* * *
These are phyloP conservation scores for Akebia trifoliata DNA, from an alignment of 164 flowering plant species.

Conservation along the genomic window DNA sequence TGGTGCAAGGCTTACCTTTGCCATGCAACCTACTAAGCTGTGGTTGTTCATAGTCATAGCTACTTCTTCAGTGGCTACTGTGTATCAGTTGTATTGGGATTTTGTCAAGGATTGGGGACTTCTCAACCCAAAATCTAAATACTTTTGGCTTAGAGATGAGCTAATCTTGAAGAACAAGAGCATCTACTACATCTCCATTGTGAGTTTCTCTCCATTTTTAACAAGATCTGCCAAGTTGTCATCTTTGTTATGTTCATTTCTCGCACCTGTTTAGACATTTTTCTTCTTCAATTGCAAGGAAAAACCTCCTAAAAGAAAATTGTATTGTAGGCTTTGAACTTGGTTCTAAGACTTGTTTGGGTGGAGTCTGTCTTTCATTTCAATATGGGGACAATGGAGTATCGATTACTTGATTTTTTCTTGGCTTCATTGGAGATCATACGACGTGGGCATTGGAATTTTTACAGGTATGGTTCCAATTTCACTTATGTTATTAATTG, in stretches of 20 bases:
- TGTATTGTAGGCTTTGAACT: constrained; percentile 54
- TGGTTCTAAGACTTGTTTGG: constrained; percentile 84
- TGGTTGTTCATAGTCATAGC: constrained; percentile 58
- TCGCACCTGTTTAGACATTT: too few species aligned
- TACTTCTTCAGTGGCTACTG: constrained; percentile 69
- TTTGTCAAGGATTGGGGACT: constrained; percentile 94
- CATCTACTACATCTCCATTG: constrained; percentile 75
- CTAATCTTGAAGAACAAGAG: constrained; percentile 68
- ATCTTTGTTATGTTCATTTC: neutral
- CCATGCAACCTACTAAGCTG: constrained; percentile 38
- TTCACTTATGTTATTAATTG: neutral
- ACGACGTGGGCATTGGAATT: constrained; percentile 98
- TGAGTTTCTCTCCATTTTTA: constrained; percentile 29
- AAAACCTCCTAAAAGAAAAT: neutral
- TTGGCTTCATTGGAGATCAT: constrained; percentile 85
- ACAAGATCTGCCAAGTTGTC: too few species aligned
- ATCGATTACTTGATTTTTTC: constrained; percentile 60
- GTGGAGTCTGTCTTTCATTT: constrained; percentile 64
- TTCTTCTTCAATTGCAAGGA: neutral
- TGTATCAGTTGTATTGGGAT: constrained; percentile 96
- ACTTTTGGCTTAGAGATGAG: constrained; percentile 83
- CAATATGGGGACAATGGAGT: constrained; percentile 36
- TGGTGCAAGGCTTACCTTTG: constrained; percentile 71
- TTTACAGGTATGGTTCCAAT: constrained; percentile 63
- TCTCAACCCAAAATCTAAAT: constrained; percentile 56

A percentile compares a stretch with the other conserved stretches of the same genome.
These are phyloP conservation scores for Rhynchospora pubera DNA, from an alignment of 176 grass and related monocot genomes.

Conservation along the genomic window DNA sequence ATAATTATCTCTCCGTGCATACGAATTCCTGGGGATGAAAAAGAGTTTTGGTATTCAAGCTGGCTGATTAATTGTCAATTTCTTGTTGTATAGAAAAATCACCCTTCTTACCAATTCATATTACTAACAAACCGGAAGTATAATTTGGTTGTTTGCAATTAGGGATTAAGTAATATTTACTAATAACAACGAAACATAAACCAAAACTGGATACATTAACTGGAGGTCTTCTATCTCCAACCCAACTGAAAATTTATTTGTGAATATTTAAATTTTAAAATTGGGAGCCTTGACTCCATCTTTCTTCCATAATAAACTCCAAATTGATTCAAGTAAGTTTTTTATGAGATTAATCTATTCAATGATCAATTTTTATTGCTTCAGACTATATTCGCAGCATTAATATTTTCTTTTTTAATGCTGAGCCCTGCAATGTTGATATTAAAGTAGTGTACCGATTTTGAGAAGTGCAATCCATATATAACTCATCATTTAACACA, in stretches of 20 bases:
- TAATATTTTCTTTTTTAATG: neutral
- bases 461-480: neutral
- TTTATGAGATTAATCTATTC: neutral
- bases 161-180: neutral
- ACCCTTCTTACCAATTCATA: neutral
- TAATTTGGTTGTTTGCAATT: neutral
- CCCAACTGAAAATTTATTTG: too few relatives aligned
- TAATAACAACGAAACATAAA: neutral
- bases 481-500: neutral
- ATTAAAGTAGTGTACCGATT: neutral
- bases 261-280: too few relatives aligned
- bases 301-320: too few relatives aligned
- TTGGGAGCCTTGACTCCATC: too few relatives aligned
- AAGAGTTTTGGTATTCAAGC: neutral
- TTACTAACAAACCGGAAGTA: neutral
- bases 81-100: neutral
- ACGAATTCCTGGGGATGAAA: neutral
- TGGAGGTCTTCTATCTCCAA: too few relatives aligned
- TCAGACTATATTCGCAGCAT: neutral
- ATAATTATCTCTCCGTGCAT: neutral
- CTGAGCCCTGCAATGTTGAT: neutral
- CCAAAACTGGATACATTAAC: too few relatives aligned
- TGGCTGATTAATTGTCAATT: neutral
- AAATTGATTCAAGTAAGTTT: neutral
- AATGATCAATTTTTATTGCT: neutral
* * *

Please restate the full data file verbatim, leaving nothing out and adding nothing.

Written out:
These are phyloP conservation scores for Akebia trifoliata DNA, from an alignment of 164 flowering plant species.

Conservation along the genomic window DNA sequence TGGTGCAAGGCTTACCTTTGCCATGCAACCTACTAAGCTGTGGTTGTTCATAGTCATAGCTACTTCTTCAGTGGCTACTGTGTATCAGTTGTATTGGGATTTTGTCAAGGATTGGGGACTTCTCAACCCAAAATCTAAATACTTTTGGCTTAGAGATGAGCTAATCTTGAAGAACAAGAGCATCTACTACATCTCCATTGTGAGTTTCTCTCCATTTTTAACAAGATCTGCCAAGTTGTCATCTTTGTTATGTTCATTTCTCGCACCTGTTTAGACATTTTTCTTCTTCAATTGCAAGGAAAAACCTCCTAAAAGAAAATTGTATTGTAGGCTTTGAACTTGGTTCTAAGACTTGTTTGGGTGGAGTCTGTCTTTCATTTCAATATGGGGACAATGGAGTATCGATTACTTGATTTTTTCTTGGCTTCATTGGAGATCATACGACGTGGGCATTGGAATTTTTACAGGTATGGTTCCAATTTCACTTATGTTATTAATTG, in stretches of 20 bases:
- TGTATTGTAGGCTTTGAACT: constrained; percentile 54
- TGGTTCTAAGACTTGTTTGG: constrained; percentile 84
- TGGTTGTTCATAGTCATAGC: constrained; percentile 58
- TCGCACCTGTTTAGACATTT: too few species aligned
- TACTTCTTCAGTGGCTACTG: constrained; percentile 69
- TTTGTCAAGGATTGGGGACT: constrained; percentile 94
- CATCTACTACATCTCCATTG: constrained; percentile 75
- CTAATCTTGAAGAACAAGAG: constrained; percentile 68
- ATCTTTGTTATGTTCATTTC: neutral
- CCATGCAACCTACTAAGCTG: constrained; percentile 38
- TTCACTTATGTTATTAATTG: neutral
- ACGACGTGGGCATTGGAATT: constrained; percentile 98
- TGAGTTTCTCTCCATTTTTA: constrained; percentile 29
- AAAACCTCCTAAAAGAAAAT: neutral
- TTGGCTTCATTGGAGATCAT: constrained; percentile 85
- ACAAGATCTGCCAAGTTGTC: too few species aligned
- ATCGATTACTTGATTTTTTC: constrained; percentile 60
- GTGGAGTCTGTCTTTCATTT: constrained; percentile 64
- TTCTTCTTCAATTGCAAGGA: neutral
- TGTATCAGTTGTATTGGGAT: constrained; percentile 96
- ACTTTTGGCTTAGAGATGAG: constrained; percentile 83
- CAATATGGGGACAATGGAGT: constrained; percentile 36
- TGGTGCAAGGCTTACCTTTG: constrained; percentile 71
- TTTACAGGTATGGTTCCAAT: constrained; percentile 63
- TCTCAACCCAAAATCTAAAT: constrained; percentile 56

A percentile compares a stretch with the other conserved stretches of the same genome.
These are phyloP conservation scores for Rhynchospora pubera DNA, from an alignment of 176 grass and related monocot genomes.

Conservation along the genomic window DNA sequence ATAATTATCTCTCCGTGCATACGAATTCCTGGGGATGAAAAAGAGTTTTGGTATTCAAGCTGGCTGATTAATTGTCAATTTCTTGTTGTATAGAAAAATCACCCTTCTTACCAATTCATATTACTAACAAACCGGAAGTATAATTTGGTTGTTTGCAATTAGGGATTAAGTAATATTTACTAATAACAACGAAACATAAACCAAAACTGGATACATTAACTGGAGGTCTTCTATCTCCAACCCAACTGAAAATTTATTTGTGAATATTTAAATTTTAAAATTGGGAGCCTTGACTCCATCTTTCTTCCATAATAAACTCCAAATTGATTCAAGTAAGTTTTTTATGAGATTAATCTATTCAATGATCAATTTTTATTGCTTCAGACTATATTCGCAGCATTAATATTTTCTTTTTTAATGCTGAGCCCTGCAATGTTGATATTAAAGTAGTGTACCGATTTTGAGAAGTGCAATCCATATATAACTCATCATTTAACACA, in stretches of 20 bases:
- TAATATTTTCTTTTTTAATG: neutral
- bases 461-480: neutral
- TTTATGAGATTAATCTATTC: neutral
- bases 161-180: neutral
- ACCCTTCTTACCAATTCATA: neutral
- TAATTTGGTTGTTTGCAATT: neutral
- CCCAACTGAAAATTTATTTG: too few relatives aligned
- TAATAACAACGAAACATAAA: neutral
- bases 481-500: neutral
- ATTAAAGTAGTGTACCGATT: neutral
- bases 261-280: too few relatives aligned
- bases 301-320: too few relatives aligned
- TTGGGAGCCTTGACTCCATC: too few relatives aligned
- AAGAGTTTTGGTATTCAAGC: neutral
- TTACTAACAAACCGGAAGTA: neutral
- bases 81-100: neutral
- ACGAATTCCTGGGGATGAAA: neutral
- TGGAGGTCTTCTATCTCCAA: too few relatives aligned
- TCAGACTATATTCGCAGCAT: neutral
- ATAATTATCTCTCCGTGCAT: neutral
- CTGAGCCCTGCAATGTTGAT: neutral
- CCAAAACTGGATACATTAAC: too few relatives aligned
- TGGCTGATTAATTGTCAATT: neutral
- AAATTGATTCAAGTAAGTTT: neutral
- AATGATCAATTTTTATTGCT: neutral